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Namibia University of Science and Technology


Global digitalisation has perpetuated the use of mobile devices for both personal and workrelated activities. As such, some African organisations have been allowing their employees to utilise their personally owned mobile devices to carry out work-related activities all in the name of convenience, reliability, mobility, and reduced maintenance costs. The Directorate on Corruption and Economic Offenses (DCEO), being an anti-corruption agency in Lesotho is embracing the BYOD benefits. However, a couple of challenges have been recorded through an interview with its employees. Yet still, the DCEO’s employees in different departments are relishing the benefits of the Bring Your Own Device (BYOD) phenomenon as employees can telework, access, and respond to their work emails within a pocket’s reach. These mobile devices can work exactly as the traditional laptops and the desktops and that capability has fuelled their predominant use. Considering the type of sensitive information that the DCEO works with, it was interesting in the present study to know whether the agency is maintaining its data security as the very same perpetual utilisation of personally owned mobile devices has resulted in mobile devices to be the number one target for hackers as well as their use by internal employees to commit cybercrimes. Their mobility and Internet connection capabilities make them lucrative to attacks. The use of personally owned mobile devices has also proven to be a challenge for the IT department at the DCEO and the digital forensic investigators as there has been little knowledge on the BYOD security; the legislative and also the law side on how to handle digital forensic investigations of personally owned mobile devices that are used to perform workrelated activities in the event of a breach. Thus, the study aimed to design a real-time forensic investigation framework that could assist the DCEO with proper deployment, management of BYOD adoption, and real-time digital forensics investigation of data leakage through personally owned mobile devices. The study followed a mixed-method research approach where a single case study was conducted and this was complemented with an experiment. This pragmatic study enabled v the researcher to gather primary data using interviews, questionnaires, and experimentation. Thematic data analyses were used to make meaning of the interview and survey data, and the case site results demonstrated a lack of information security awareness, training, and education; lack of a Bring your Own Device policy; lack of infrastructure, and lack IT security governance. The results revealed that android mobile devices are the most used by DCEO employees for work-related activities. The experimentation was then conducted on android mobile devices to ascertain the existence of data leakage. The results revealed the challenges of using personally owned android mobile devices to access corporate data and other resources. The findings were validated using literature and thus informed the design of the Real-Time BYOD Digital Forensic Investigation Framework. A comparative evaluation was used to evaluate the relevancy and usability of the framework. To confirm its relevancy, usability and suitability expert reviews were employed against set metrics which assisted in redefining the framework components and structure, thus enhancing the framework’s ability to attaining the research objectives. The proposed Real-Time BYOD Digital Forensic Investigation Framework guides BYOD enabled organisations to investigate malicious activities committed through personally owned mobile devices. An implementation guide was also developed. This study adds to the understanding of how to securely adopt BYOD phenomena within the working environments as well as how to account for breaches that are committed through employees’ devices through organisational policies enforcement. Furthermore, the study can aid some organisations in Lesotho and other similar environments that have adopted BYOD with proper management and some understanding of how to perform internal digital forensic investigations in cases where sensitive organisational data might be leaking through their personally owned mobile devices.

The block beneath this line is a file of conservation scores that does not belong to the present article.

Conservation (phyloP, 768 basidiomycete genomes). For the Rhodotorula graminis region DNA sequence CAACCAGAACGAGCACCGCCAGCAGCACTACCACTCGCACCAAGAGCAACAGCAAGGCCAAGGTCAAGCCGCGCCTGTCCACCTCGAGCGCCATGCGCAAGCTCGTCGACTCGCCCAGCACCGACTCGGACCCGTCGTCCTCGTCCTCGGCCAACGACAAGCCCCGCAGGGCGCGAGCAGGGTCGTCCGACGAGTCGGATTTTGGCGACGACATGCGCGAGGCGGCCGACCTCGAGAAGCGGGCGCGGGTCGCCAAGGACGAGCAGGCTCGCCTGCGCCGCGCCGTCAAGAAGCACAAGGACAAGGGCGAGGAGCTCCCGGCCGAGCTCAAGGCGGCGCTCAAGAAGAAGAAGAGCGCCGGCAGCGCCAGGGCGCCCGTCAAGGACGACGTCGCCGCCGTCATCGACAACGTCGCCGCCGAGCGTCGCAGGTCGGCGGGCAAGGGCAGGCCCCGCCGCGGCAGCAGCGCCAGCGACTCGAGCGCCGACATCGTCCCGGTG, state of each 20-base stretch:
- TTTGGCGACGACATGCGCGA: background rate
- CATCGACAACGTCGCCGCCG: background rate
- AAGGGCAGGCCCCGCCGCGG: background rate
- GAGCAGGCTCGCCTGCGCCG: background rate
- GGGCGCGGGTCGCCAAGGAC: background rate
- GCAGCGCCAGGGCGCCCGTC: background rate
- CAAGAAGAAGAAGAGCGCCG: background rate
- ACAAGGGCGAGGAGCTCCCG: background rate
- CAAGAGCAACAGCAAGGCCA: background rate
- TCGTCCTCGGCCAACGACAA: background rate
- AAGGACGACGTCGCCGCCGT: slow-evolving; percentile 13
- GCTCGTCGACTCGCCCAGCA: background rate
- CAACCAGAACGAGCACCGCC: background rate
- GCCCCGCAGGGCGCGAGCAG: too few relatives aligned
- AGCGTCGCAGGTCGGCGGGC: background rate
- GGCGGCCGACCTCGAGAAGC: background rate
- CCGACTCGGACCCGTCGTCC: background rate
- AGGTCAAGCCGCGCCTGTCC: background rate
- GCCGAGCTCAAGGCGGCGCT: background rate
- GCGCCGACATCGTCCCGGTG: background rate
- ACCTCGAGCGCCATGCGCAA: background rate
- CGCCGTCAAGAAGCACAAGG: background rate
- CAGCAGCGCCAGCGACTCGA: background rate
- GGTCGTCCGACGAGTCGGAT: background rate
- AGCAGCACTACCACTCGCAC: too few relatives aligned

BYOD security, Data leakage, Digital Forensics, Information security, Mobile security


Morolong, M.P. (2020). Designing a byod real-time forensic investigation framework for data leakage through mobile devices. (Unpublished master's thesis). Namibia University of Science and Technology, Windhoek.